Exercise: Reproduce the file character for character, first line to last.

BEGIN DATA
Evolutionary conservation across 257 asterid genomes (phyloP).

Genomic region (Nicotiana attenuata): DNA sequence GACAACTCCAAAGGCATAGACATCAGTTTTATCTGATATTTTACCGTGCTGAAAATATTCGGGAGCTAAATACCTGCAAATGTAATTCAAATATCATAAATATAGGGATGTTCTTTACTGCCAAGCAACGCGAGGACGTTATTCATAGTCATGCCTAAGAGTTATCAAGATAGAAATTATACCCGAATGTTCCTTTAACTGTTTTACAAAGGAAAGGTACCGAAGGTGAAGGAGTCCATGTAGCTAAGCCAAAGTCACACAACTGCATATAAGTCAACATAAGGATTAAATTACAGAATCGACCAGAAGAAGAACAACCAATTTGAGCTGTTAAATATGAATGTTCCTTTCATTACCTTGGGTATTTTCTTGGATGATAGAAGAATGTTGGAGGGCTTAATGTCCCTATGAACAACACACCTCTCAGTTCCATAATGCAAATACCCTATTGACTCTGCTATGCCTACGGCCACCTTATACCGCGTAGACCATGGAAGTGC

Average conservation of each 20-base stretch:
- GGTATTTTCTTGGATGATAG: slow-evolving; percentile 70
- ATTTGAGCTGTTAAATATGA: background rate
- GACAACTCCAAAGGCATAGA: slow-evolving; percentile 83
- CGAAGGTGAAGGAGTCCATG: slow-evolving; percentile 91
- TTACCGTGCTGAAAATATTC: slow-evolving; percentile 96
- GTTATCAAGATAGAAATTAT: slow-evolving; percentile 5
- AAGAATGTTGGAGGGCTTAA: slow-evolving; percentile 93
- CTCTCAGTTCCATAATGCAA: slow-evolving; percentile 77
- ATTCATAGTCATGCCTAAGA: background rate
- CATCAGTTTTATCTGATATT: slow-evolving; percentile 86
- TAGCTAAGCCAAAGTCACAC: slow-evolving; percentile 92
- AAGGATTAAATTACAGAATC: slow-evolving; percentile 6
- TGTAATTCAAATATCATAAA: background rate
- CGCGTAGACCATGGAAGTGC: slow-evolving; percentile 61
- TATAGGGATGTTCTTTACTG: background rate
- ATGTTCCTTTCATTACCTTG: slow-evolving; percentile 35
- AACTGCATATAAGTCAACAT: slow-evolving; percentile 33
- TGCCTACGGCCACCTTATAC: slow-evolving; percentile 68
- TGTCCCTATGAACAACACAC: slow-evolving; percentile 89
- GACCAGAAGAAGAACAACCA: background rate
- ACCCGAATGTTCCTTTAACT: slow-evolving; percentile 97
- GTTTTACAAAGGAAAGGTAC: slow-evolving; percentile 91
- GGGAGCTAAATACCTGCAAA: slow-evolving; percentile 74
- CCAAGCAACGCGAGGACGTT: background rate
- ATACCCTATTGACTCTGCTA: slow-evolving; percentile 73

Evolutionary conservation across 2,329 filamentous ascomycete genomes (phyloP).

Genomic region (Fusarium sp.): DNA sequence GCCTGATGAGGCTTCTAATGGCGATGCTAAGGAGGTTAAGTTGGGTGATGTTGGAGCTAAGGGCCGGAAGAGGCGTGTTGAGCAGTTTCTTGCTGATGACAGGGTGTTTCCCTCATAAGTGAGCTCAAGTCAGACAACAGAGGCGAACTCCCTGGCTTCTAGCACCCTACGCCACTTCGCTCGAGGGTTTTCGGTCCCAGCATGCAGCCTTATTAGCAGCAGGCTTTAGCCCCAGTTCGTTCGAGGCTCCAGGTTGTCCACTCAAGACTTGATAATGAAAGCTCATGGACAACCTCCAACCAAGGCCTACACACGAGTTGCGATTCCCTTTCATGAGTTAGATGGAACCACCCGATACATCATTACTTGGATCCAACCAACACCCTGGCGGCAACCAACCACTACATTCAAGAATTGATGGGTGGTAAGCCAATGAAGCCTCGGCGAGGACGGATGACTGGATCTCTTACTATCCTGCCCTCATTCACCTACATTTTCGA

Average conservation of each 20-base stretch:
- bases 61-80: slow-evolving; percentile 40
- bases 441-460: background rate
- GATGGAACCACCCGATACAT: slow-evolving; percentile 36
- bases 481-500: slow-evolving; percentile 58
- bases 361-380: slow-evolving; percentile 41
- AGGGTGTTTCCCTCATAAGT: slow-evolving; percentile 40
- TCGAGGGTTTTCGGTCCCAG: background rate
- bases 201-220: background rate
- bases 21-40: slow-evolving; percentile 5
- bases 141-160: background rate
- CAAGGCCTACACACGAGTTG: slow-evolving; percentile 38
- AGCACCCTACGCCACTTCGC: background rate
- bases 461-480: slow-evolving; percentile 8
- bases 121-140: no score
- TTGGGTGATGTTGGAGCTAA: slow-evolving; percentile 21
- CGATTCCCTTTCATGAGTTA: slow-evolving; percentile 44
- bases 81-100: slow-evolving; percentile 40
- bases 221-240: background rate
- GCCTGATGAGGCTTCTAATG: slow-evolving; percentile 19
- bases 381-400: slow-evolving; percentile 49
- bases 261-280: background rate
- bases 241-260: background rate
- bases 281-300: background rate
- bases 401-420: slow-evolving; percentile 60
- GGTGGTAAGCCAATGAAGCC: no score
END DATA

Evolutionary conservation across 257 asterid genomes (phyloP).

Genomic region (Nicotiana attenuata): DNA sequence GACAACTCCAAAGGCATAGACATCAGTTTTATCTGATATTTTACCGTGCTGAAAATATTCGGGAGCTAAATACCTGCAAATGTAATTCAAATATCATAAATATAGGGATGTTCTTTACTGCCAAGCAACGCGAGGACGTTATTCATAGTCATGCCTAAGAGTTATCAAGATAGAAATTATACCCGAATGTTCCTTTAACTGTTTTACAAAGGAAAGGTACCGAAGGTGAAGGAGTCCATGTAGCTAAGCCAAAGTCACACAACTGCATATAAGTCAACATAAGGATTAAATTACAGAATCGACCAGAAGAAGAACAACCAATTTGAGCTGTTAAATATGAATGTTCCTTTCATTACCTTGGGTATTTTCTTGGATGATAGAAGAATGTTGGAGGGCTTAATGTCCCTATGAACAACACACCTCTCAGTTCCATAATGCAAATACCCTATTGACTCTGCTATGCCTACGGCCACCTTATACCGCGTAGACCATGGAAGTGC

Average conservation of each 20-base stretch:
- GGTATTTTCTTGGATGATAG: slow-evolving; percentile 70
- ATTTGAGCTGTTAAATATGA: background rate
- GACAACTCCAAAGGCATAGA: slow-evolving; percentile 83
- CGAAGGTGAAGGAGTCCATG: slow-evolving; percentile 91
- TTACCGTGCTGAAAATATTC: slow-evolving; percentile 96
- GTTATCAAGATAGAAATTAT: slow-evolving; percentile 5
- AAGAATGTTGGAGGGCTTAA: slow-evolving; percentile 93
- CTCTCAGTTCCATAATGCAA: slow-evolving; percentile 77
- ATTCATAGTCATGCCTAAGA: background rate
- CATCAGTTTTATCTGATATT: slow-evolving; percentile 86
- TAGCTAAGCCAAAGTCACAC: slow-evolving; percentile 92
- AAGGATTAAATTACAGAATC: slow-evolving; percentile 6
- TGTAATTCAAATATCATAAA: background rate
- CGCGTAGACCATGGAAGTGC: slow-evolving; percentile 61
- TATAGGGATGTTCTTTACTG: background rate
- ATGTTCCTTTCATTACCTTG: slow-evolving; percentile 35
- AACTGCATATAAGTCAACAT: slow-evolving; percentile 33
- TGCCTACGGCCACCTTATAC: slow-evolving; percentile 68
- TGTCCCTATGAACAACACAC: slow-evolving; percentile 89
- GACCAGAAGAAGAACAACCA: background rate
- ACCCGAATGTTCCTTTAACT: slow-evolving; percentile 97
- GTTTTACAAAGGAAAGGTAC: slow-evolving; percentile 91
- GGGAGCTAAATACCTGCAAA: slow-evolving; percentile 74
- CCAAGCAACGCGAGGACGTT: background rate
- ATACCCTATTGACTCTGCTA: slow-evolving; percentile 73

Evolutionary conservation across 2,329 filamentous ascomycete genomes (phyloP).

Genomic region (Fusarium sp.): DNA sequence GCCTGATGAGGCTTCTAATGGCGATGCTAAGGAGGTTAAGTTGGGTGATGTTGGAGCTAAGGGCCGGAAGAGGCGTGTTGAGCAGTTTCTTGCTGATGACAGGGTGTTTCCCTCATAAGTGAGCTCAAGTCAGACAACAGAGGCGAACTCCCTGGCTTCTAGCACCCTACGCCACTTCGCTCGAGGGTTTTCGGTCCCAGCATGCAGCCTTATTAGCAGCAGGCTTTAGCCCCAGTTCGTTCGAGGCTCCAGGTTGTCCACTCAAGACTTGATAATGAAAGCTCATGGACAACCTCCAACCAAGGCCTACACACGAGTTGCGATTCCCTTTCATGAGTTAGATGGAACCACCCGATACATCATTACTTGGATCCAACCAACACCCTGGCGGCAACCAACCACTACATTCAAGAATTGATGGGTGGTAAGCCAATGAAGCCTCGGCGAGGACGGATGACTGGATCTCTTACTATCCTGCCCTCATTCACCTACATTTTCGA

Average conservation of each 20-base stretch:
- bases 61-80: slow-evolving; percentile 40
- bases 441-460: background rate
- GATGGAACCACCCGATACAT: slow-evolving; percentile 36
- bases 481-500: slow-evolving; percentile 58
- bases 361-380: slow-evolving; percentile 41
- AGGGTGTTTCCCTCATAAGT: slow-evolving; percentile 40
- TCGAGGGTTTTCGGTCCCAG: background rate
- bases 201-220: background rate
- bases 21-40: slow-evolving; percentile 5
- bases 141-160: background rate
- CAAGGCCTACACACGAGTTG: slow-evolving; percentile 38
- AGCACCCTACGCCACTTCGC: background rate
- bases 461-480: slow-evolving; percentile 8
- bases 121-140: no score
- TTGGGTGATGTTGGAGCTAA: slow-evolving; percentile 21
- CGATTCCCTTTCATGAGTTA: slow-evolving; percentile 44
- bases 81-100: slow-evolving; percentile 40
- bases 221-240: background rate
- GCCTGATGAGGCTTCTAATG: slow-evolving; percentile 19
- bases 381-400: slow-evolving; percentile 49
- bases 261-280: background rate
- bases 241-260: background rate
- bases 281-300: background rate
- bases 401-420: slow-evolving; percentile 60
- GGTGGTAAGCCAATGAAGCC: no score